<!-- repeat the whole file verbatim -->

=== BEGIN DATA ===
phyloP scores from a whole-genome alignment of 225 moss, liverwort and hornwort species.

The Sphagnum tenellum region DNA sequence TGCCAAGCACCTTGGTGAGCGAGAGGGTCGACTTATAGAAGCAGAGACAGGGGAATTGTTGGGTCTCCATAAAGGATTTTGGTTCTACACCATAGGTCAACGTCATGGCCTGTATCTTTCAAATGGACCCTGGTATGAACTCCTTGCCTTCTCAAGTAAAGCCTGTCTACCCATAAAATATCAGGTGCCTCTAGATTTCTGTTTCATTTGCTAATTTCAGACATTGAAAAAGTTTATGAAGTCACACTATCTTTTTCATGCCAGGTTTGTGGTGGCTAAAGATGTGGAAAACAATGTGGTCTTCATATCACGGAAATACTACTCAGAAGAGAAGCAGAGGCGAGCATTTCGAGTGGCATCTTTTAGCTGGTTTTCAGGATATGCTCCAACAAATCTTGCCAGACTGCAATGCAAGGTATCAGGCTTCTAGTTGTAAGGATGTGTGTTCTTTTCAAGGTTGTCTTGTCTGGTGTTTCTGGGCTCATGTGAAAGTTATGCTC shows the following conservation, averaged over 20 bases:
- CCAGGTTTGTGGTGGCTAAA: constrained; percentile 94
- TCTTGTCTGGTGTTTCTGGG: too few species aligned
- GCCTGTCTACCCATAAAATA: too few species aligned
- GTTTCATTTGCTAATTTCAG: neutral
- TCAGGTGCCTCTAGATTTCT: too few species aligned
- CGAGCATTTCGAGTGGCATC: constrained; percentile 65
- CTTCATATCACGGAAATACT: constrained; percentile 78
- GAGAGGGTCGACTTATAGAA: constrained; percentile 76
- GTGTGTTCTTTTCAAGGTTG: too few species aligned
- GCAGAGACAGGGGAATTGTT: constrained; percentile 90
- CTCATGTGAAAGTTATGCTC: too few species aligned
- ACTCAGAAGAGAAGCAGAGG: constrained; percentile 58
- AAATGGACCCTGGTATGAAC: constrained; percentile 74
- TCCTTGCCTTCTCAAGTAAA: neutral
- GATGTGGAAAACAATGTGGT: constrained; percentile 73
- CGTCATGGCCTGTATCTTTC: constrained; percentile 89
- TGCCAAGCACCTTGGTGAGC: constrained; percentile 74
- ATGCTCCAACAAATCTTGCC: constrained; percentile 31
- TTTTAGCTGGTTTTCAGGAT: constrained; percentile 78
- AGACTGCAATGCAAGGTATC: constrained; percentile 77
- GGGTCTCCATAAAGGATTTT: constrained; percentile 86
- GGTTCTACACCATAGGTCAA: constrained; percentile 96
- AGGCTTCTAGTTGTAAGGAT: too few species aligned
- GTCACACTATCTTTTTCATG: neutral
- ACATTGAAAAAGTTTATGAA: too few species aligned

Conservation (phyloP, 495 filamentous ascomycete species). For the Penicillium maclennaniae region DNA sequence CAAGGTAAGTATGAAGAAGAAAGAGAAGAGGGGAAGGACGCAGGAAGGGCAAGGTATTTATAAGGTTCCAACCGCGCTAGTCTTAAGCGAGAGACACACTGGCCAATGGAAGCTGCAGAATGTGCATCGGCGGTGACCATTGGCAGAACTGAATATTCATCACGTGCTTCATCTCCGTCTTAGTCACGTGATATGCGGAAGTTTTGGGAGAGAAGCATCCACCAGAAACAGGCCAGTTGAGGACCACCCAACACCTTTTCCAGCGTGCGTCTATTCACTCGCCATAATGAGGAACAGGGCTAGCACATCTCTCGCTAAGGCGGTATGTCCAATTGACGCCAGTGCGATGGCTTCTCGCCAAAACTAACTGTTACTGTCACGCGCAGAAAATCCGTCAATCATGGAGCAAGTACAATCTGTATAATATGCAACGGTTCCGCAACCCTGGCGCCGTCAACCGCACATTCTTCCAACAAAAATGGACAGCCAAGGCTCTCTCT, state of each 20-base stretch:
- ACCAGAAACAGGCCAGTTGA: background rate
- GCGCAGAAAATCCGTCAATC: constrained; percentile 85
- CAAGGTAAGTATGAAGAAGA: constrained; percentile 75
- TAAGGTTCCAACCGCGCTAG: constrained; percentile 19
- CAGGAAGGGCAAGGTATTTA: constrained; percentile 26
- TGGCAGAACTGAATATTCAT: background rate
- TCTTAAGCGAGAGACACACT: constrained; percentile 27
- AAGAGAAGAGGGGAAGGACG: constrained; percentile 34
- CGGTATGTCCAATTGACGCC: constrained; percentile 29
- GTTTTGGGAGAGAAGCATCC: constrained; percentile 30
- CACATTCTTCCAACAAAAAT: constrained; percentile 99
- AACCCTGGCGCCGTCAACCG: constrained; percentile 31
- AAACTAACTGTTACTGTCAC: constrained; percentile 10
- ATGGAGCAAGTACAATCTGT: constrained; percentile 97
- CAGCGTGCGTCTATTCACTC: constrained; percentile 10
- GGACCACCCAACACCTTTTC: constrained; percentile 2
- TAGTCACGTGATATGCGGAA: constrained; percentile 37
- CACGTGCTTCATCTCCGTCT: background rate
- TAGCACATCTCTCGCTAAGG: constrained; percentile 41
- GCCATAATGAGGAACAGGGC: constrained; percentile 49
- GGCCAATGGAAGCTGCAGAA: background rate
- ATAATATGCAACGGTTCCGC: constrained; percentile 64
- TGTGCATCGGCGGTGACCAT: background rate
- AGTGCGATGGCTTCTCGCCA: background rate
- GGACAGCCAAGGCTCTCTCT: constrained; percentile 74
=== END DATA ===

phyloP scores from a whole-genome alignment of 225 moss, liverwort and hornwort species.

The Sphagnum tenellum region DNA sequence TGCCAAGCACCTTGGTGAGCGAGAGGGTCGACTTATAGAAGCAGAGACAGGGGAATTGTTGGGTCTCCATAAAGGATTTTGGTTCTACACCATAGGTCAACGTCATGGCCTGTATCTTTCAAATGGACCCTGGTATGAACTCCTTGCCTTCTCAAGTAAAGCCTGTCTACCCATAAAATATCAGGTGCCTCTAGATTTCTGTTTCATTTGCTAATTTCAGACATTGAAAAAGTTTATGAAGTCACACTATCTTTTTCATGCCAGGTTTGTGGTGGCTAAAGATGTGGAAAACAATGTGGTCTTCATATCACGGAAATACTACTCAGAAGAGAAGCAGAGGCGAGCATTTCGAGTGGCATCTTTTAGCTGGTTTTCAGGATATGCTCCAACAAATCTTGCCAGACTGCAATGCAAGGTATCAGGCTTCTAGTTGTAAGGATGTGTGTTCTTTTCAAGGTTGTCTTGTCTGGTGTTTCTGGGCTCATGTGAAAGTTATGCTC shows the following conservation, averaged over 20 bases:
- CCAGGTTTGTGGTGGCTAAA: constrained; percentile 94
- TCTTGTCTGGTGTTTCTGGG: too few species aligned
- GCCTGTCTACCCATAAAATA: too few species aligned
- GTTTCATTTGCTAATTTCAG: neutral
- TCAGGTGCCTCTAGATTTCT: too few species aligned
- CGAGCATTTCGAGTGGCATC: constrained; percentile 65
- CTTCATATCACGGAAATACT: constrained; percentile 78
- GAGAGGGTCGACTTATAGAA: constrained; percentile 76
- GTGTGTTCTTTTCAAGGTTG: too few species aligned
- GCAGAGACAGGGGAATTGTT: constrained; percentile 90
- CTCATGTGAAAGTTATGCTC: too few species aligned
- ACTCAGAAGAGAAGCAGAGG: constrained; percentile 58
- AAATGGACCCTGGTATGAAC: constrained; percentile 74
- TCCTTGCCTTCTCAAGTAAA: neutral
- GATGTGGAAAACAATGTGGT: constrained; percentile 73
- CGTCATGGCCTGTATCTTTC: constrained; percentile 89
- TGCCAAGCACCTTGGTGAGC: constrained; percentile 74
- ATGCTCCAACAAATCTTGCC: constrained; percentile 31
- TTTTAGCTGGTTTTCAGGAT: constrained; percentile 78
- AGACTGCAATGCAAGGTATC: constrained; percentile 77
- GGGTCTCCATAAAGGATTTT: constrained; percentile 86
- GGTTCTACACCATAGGTCAA: constrained; percentile 96
- AGGCTTCTAGTTGTAAGGAT: too few species aligned
- GTCACACTATCTTTTTCATG: neutral
- ACATTGAAAAAGTTTATGAA: too few species aligned

Conservation (phyloP, 495 filamentous ascomycete species). For the Penicillium maclennaniae region DNA sequence CAAGGTAAGTATGAAGAAGAAAGAGAAGAGGGGAAGGACGCAGGAAGGGCAAGGTATTTATAAGGTTCCAACCGCGCTAGTCTTAAGCGAGAGACACACTGGCCAATGGAAGCTGCAGAATGTGCATCGGCGGTGACCATTGGCAGAACTGAATATTCATCACGTGCTTCATCTCCGTCTTAGTCACGTGATATGCGGAAGTTTTGGGAGAGAAGCATCCACCAGAAACAGGCCAGTTGAGGACCACCCAACACCTTTTCCAGCGTGCGTCTATTCACTCGCCATAATGAGGAACAGGGCTAGCACATCTCTCGCTAAGGCGGTATGTCCAATTGACGCCAGTGCGATGGCTTCTCGCCAAAACTAACTGTTACTGTCACGCGCAGAAAATCCGTCAATCATGGAGCAAGTACAATCTGTATAATATGCAACGGTTCCGCAACCCTGGCGCCGTCAACCGCACATTCTTCCAACAAAAATGGACAGCCAAGGCTCTCTCT, state of each 20-base stretch:
- ACCAGAAACAGGCCAGTTGA: background rate
- GCGCAGAAAATCCGTCAATC: constrained; percentile 85
- CAAGGTAAGTATGAAGAAGA: constrained; percentile 75
- TAAGGTTCCAACCGCGCTAG: constrained; percentile 19
- CAGGAAGGGCAAGGTATTTA: constrained; percentile 26
- TGGCAGAACTGAATATTCAT: background rate
- TCTTAAGCGAGAGACACACT: constrained; percentile 27
- AAGAGAAGAGGGGAAGGACG: constrained; percentile 34
- CGGTATGTCCAATTGACGCC: constrained; percentile 29
- GTTTTGGGAGAGAAGCATCC: constrained; percentile 30
- CACATTCTTCCAACAAAAAT: constrained; percentile 99
- AACCCTGGCGCCGTCAACCG: constrained; percentile 31
- AAACTAACTGTTACTGTCAC: constrained; percentile 10
- ATGGAGCAAGTACAATCTGT: constrained; percentile 97
- CAGCGTGCGTCTATTCACTC: constrained; percentile 10
- GGACCACCCAACACCTTTTC: constrained; percentile 2
- TAGTCACGTGATATGCGGAA: constrained; percentile 37
- CACGTGCTTCATCTCCGTCT: background rate
- TAGCACATCTCTCGCTAAGG: constrained; percentile 41
- GCCATAATGAGGAACAGGGC: constrained; percentile 49
- GGCCAATGGAAGCTGCAGAA: background rate
- ATAATATGCAACGGTTCCGC: constrained; percentile 64
- TGTGCATCGGCGGTGACCAT: background rate
- AGTGCGATGGCTTCTCGCCA: background rate
- GGACAGCCAAGGCTCTCTCT: constrained; percentile 74